Objectives: Compare induction to delivery intervals and complications in second trimester labor induction using mifepristone with misoprostol vs misoprostol alone.
Methods: A retrospective analysis was performed of second trimester induction terminations at two urban medical centers over ten years. Inclusion criteria were pregnancies between 14.0 weeks and 23.6 weeks gestation without evidence of labor, intrauterine infection, or ruptured membranes upon admission. Comparisons between mifepristone plus misoprostol or misoprostol alone were performed, including composite complications (retained placenta requiring surgery, infection, hemorrhage, blood transfusion, failed induction, ICU admission, and readmission), total misoprostol dosage, and induction to delivery intervals.
Results: The final analysis included 406 patients, 286 (66%) at gestational age > 20 weeks. Most were for fetal anomalies (196, 48.3%) or intrauterine fetal demise (199, 49.0%). Twenty-two percent (n=92) had a prior cesarean section. Thirty-two percent (n=133) received mifepristone plus misoprostol and sixty-seven percent (n= 273) received misoprostol alone.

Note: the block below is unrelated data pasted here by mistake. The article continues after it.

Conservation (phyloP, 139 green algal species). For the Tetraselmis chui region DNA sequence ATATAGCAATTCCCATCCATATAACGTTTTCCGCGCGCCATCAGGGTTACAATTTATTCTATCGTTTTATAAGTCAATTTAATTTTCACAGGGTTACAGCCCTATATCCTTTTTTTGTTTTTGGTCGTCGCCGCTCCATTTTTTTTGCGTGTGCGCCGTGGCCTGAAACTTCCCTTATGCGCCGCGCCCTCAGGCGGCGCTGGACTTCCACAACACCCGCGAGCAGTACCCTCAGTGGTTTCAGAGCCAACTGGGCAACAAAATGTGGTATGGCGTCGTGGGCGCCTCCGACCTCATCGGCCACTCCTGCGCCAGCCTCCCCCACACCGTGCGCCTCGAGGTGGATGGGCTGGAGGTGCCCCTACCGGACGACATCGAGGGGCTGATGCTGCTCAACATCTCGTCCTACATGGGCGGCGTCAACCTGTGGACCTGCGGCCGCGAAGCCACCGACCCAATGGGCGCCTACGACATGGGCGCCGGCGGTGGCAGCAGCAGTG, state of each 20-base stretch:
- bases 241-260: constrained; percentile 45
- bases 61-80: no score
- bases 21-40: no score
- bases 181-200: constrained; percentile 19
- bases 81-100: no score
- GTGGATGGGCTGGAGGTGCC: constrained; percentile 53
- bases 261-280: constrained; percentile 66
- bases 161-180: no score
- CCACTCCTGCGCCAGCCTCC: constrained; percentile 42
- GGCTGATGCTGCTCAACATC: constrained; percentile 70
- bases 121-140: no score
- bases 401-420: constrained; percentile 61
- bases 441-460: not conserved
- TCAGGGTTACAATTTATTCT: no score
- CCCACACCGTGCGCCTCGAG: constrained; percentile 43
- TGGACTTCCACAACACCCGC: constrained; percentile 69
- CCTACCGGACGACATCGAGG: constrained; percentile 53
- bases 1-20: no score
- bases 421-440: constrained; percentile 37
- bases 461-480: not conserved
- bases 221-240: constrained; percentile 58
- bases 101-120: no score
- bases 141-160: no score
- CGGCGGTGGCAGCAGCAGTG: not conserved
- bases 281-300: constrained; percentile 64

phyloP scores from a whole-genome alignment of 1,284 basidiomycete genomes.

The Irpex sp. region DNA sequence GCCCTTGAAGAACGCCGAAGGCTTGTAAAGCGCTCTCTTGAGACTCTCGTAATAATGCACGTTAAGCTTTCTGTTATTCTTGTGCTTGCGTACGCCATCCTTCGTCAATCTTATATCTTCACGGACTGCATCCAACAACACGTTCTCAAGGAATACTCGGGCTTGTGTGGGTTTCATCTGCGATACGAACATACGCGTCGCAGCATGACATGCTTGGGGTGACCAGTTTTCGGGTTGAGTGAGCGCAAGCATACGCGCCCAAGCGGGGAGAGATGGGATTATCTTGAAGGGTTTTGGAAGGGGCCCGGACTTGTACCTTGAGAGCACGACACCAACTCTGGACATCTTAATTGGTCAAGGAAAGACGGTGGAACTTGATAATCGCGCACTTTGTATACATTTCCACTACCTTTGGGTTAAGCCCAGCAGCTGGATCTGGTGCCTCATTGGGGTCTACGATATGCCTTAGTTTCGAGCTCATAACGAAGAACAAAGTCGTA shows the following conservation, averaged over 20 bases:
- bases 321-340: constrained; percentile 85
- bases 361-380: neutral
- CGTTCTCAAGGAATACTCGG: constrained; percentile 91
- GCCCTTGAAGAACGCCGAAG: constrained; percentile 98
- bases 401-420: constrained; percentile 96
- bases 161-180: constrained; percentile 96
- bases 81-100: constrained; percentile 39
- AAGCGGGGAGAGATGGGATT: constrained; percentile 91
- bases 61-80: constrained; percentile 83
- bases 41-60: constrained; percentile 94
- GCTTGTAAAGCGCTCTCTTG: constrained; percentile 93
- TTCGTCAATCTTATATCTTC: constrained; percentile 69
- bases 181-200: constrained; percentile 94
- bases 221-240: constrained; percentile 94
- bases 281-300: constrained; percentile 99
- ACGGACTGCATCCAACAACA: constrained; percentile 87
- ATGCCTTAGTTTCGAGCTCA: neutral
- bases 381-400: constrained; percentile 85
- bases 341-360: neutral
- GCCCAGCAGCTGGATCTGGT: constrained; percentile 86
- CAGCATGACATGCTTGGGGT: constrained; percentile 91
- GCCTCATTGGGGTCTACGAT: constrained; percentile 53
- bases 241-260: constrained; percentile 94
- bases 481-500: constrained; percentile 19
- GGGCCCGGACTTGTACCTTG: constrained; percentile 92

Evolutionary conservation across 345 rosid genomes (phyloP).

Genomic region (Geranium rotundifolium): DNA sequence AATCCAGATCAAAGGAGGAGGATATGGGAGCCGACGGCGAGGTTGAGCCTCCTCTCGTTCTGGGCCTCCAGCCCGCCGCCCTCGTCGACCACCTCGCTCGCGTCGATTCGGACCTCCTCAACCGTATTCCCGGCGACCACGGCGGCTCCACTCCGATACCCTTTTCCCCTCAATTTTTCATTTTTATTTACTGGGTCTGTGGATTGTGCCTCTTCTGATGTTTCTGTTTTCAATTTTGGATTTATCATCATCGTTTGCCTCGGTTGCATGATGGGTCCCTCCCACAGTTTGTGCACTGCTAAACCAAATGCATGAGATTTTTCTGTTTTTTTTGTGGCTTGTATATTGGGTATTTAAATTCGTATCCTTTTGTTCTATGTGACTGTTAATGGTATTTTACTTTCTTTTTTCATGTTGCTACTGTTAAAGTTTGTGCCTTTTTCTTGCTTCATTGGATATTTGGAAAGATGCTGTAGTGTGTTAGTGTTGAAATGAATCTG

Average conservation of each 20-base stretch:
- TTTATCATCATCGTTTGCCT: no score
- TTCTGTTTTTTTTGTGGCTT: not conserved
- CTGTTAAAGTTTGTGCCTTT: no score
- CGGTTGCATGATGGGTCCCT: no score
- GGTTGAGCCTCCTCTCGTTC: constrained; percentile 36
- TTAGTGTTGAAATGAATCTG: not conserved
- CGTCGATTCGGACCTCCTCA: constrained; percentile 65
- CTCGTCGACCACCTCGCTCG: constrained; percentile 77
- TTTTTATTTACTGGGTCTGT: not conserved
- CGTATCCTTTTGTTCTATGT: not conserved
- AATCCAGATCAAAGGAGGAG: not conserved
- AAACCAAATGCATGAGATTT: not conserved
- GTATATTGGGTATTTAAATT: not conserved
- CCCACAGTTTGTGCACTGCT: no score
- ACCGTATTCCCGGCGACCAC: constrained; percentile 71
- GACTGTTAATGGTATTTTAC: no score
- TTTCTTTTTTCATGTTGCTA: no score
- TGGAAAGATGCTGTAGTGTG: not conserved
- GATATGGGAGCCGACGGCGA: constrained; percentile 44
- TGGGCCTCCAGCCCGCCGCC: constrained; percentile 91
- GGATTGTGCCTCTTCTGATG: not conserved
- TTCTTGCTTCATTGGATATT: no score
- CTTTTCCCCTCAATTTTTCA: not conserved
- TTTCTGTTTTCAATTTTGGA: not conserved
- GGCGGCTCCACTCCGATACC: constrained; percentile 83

Time from first dose of misoprostol to delivery of fetus were similar between patients treated with mifepristone plus misoprostol (14.6h) vs misoprostol alone (14.1h, p=0.63) as were rates of completed abortion within 24h (84.2% vs 86.7%, p=0.53). Total complication rates were similar between treatment groups (19.6% vs 28.6% p=0.51); however, D&C for retained placenta occurred less frequently with mifepristone plus misoprostol as compared to misoprostol alone (3.8% vs 17%, p=0.0001).
Conclusions: In a cohort that includes induced abortion and intrauterine fetal demise, adding mifepristone prior to misoprostol for second trimester induction results in fewer retained placentas requiring surgical management but does not change time to complete abortion.
© 2021 Published by Elsevier Inc.